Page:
Warning us to be more humane in the coming 'risk-society', especially with regard to genetic examination Hans Jonas stresses our right not to know, that is, we have a right to reject more information of our own and of our offspring than we need so not to be subjected to genetic fatalism (Eun-Jung Park, 2000, 151 recited.). His opinion is that it is not necessary to know the genetic information to live in happiness. In this sense, a Universal Declaration on the Human Genome and Human Rights made on 25th of July in 1997 proposed that "the right of each individual to decide whether to be informed or not on the results of genetic examination and the resulting consequences should be respected"[Article 5-c].
Although today's genetic achievements give us great hope and promise, we have to be cautious of remembering that still many feel great fears of dehumanization caused by new 'genicism (gene-classicism)' in the future, and it looms ahead. A major element in the human genetic engineering debate is the concept of human dignity. And, in order to safeguard human dignity, we may acquire the wisdom to minimize the risks not to maximize the benefits.
Besides, we understand that human dignity refers to the value of human life and its inherent preciousness. However, the concept of human dignity or the sanctity of life is simple in statement but complex in its explanation. People tend to have equivalent feelings: that human life has sanctity, but that many other things, such as love, justice, liberty of conscience and loyalty to a belief, etc., have been valued above human life; that human life must not be destroyed, but that it need not be always preserved, for example, in the abortion or euthanasia context.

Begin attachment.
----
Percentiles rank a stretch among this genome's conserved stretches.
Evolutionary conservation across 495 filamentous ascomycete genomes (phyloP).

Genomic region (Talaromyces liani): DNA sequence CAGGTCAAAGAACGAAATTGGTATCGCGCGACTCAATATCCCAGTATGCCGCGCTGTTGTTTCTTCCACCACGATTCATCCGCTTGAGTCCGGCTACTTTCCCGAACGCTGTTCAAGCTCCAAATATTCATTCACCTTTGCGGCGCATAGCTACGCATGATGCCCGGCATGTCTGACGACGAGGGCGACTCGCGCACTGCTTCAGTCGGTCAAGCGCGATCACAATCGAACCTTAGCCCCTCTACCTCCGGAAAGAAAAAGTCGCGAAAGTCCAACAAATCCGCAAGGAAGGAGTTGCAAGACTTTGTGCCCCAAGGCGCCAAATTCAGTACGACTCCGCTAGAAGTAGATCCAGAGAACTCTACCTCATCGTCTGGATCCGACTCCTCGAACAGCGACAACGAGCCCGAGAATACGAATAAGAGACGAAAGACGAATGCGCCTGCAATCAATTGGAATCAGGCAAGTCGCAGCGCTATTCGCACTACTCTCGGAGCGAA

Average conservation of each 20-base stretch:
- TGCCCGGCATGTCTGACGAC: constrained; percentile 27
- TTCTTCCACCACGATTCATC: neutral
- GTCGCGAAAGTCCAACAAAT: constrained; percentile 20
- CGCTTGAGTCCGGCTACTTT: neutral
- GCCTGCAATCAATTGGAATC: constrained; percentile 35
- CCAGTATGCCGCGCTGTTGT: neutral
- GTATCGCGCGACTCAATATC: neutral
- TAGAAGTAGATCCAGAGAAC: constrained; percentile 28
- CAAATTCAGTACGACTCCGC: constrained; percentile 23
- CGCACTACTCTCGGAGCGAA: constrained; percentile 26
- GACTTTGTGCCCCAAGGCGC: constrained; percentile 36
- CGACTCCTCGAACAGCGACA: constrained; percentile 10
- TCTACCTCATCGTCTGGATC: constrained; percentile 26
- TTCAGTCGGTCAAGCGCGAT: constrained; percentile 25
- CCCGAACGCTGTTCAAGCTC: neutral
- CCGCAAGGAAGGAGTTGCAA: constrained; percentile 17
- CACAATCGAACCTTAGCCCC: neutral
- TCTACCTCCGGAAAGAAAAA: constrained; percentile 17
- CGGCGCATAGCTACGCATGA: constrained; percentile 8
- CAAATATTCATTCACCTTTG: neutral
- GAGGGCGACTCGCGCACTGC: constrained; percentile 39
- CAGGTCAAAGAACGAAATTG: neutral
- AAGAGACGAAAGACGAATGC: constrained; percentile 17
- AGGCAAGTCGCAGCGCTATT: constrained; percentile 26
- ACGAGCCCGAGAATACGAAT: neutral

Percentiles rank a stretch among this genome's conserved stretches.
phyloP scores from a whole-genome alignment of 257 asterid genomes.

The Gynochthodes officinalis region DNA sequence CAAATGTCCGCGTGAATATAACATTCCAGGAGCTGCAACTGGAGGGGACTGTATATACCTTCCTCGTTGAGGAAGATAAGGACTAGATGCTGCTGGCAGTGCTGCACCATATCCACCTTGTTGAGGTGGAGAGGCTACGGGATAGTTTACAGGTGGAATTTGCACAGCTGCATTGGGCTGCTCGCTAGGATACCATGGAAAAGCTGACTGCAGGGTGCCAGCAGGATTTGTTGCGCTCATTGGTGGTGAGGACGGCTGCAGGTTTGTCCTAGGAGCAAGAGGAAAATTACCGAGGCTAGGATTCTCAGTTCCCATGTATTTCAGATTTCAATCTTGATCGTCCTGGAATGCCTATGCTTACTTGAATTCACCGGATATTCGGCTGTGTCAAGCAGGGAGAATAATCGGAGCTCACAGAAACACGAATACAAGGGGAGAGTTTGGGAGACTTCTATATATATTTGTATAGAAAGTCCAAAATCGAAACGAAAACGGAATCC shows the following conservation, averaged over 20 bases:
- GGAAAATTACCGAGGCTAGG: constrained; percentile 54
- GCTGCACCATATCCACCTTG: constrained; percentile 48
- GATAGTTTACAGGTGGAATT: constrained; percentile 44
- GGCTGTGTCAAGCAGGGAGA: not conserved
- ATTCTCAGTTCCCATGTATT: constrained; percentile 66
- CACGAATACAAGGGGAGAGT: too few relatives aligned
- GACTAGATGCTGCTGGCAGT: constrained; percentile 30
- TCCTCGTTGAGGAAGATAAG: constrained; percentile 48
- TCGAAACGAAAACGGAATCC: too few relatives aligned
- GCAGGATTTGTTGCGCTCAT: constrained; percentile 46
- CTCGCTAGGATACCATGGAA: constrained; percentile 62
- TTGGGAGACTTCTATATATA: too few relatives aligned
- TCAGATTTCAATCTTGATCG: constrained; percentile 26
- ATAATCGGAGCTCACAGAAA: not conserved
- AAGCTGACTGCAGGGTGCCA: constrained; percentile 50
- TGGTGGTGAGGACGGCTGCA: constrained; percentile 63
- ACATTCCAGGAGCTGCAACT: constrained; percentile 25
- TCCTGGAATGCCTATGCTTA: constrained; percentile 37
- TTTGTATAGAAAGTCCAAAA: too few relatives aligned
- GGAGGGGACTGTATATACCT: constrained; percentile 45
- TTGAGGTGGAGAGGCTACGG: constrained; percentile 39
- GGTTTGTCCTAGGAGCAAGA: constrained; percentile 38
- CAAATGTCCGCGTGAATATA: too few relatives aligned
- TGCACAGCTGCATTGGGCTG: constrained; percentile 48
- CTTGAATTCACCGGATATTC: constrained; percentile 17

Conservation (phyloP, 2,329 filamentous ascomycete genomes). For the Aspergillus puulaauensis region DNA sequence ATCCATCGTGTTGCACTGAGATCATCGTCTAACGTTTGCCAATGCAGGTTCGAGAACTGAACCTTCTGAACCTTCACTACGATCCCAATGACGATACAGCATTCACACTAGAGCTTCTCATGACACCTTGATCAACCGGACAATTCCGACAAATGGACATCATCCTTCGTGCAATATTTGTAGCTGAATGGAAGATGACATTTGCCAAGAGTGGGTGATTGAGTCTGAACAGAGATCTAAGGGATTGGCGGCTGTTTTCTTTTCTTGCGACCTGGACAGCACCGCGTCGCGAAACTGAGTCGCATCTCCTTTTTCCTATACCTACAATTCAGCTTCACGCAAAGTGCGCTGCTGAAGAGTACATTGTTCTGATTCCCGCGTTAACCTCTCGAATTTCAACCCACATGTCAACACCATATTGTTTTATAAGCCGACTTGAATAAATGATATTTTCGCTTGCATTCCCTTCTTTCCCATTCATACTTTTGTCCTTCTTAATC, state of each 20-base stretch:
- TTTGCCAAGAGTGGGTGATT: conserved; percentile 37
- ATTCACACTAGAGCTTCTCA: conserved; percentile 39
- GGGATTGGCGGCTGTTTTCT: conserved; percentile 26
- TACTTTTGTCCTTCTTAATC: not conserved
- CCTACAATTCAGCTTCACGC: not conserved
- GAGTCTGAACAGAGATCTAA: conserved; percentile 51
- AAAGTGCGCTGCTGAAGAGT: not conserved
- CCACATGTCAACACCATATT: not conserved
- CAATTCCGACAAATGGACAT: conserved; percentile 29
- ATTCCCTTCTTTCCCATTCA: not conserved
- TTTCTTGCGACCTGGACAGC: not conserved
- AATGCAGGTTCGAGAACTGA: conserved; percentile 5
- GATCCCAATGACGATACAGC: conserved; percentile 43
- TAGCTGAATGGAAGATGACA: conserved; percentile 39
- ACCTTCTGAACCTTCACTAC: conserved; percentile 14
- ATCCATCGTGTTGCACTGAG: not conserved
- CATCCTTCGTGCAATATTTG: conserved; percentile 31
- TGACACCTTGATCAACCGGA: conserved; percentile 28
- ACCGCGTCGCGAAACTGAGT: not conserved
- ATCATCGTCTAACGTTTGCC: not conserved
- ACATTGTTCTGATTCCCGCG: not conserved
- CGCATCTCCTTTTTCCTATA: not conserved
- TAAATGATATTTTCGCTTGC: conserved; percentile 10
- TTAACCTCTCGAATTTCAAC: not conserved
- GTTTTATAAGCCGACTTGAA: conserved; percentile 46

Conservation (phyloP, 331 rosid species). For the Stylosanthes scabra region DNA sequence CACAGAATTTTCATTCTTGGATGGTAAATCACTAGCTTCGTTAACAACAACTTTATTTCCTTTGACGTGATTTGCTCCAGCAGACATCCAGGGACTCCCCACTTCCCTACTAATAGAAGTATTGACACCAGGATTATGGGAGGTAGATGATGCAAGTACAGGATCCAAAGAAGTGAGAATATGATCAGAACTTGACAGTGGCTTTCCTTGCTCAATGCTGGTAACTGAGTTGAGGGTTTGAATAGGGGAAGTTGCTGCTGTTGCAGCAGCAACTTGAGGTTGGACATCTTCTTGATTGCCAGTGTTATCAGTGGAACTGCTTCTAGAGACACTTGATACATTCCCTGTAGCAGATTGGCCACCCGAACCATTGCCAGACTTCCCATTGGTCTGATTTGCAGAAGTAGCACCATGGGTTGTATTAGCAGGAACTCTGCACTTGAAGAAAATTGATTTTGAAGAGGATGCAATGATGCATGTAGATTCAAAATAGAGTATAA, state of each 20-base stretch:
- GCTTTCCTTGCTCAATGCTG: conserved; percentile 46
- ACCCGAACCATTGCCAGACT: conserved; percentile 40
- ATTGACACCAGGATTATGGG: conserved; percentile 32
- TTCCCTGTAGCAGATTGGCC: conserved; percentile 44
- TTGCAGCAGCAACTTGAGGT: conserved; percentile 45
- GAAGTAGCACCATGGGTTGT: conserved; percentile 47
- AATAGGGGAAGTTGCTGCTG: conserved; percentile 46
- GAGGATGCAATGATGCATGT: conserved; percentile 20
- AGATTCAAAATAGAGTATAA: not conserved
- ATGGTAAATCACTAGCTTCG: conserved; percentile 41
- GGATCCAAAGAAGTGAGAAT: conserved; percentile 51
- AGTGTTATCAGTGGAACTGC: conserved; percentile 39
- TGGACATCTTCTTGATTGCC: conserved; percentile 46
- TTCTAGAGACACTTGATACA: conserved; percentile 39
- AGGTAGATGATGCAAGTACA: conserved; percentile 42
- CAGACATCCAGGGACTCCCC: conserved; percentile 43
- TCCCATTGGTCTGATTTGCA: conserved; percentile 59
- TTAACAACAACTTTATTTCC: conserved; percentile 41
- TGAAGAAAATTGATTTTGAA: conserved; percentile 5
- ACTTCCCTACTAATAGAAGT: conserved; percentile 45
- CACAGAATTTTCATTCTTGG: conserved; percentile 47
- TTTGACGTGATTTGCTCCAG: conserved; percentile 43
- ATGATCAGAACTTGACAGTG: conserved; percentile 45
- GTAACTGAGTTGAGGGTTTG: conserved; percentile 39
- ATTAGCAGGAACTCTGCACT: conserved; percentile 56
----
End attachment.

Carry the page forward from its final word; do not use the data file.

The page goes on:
As like, some say that the genetic intervention in human life is consistent with human dignity, but others maintain to prevent human life from becoming an object of genetic engineering in order to protect human dignity. Both of them are on the basis of human dignity, and each also does its best to promote the sanctity of life. So we discover that it is not easy to draw a clear line of separation between our two feelings.
Then, what is human dignity? Why is this concept so important in genetics? In answer to the latter question, the reason is that while general scientific technologies only change the environmental conditions surrounding human lives, biotechnology changes the very human lives itself so that their impacts on the natural and social conditions would be tremendous. Biotechnology implies the questions of meaning and identity of human beings. And the very tiny genetic variations will shake our basis of human beings. That is why bioethics is urgently needed in the areas of genetics/genetic engineering, especially in gene research, gene testing, gene counseling, gene selection and gene therapy, so on.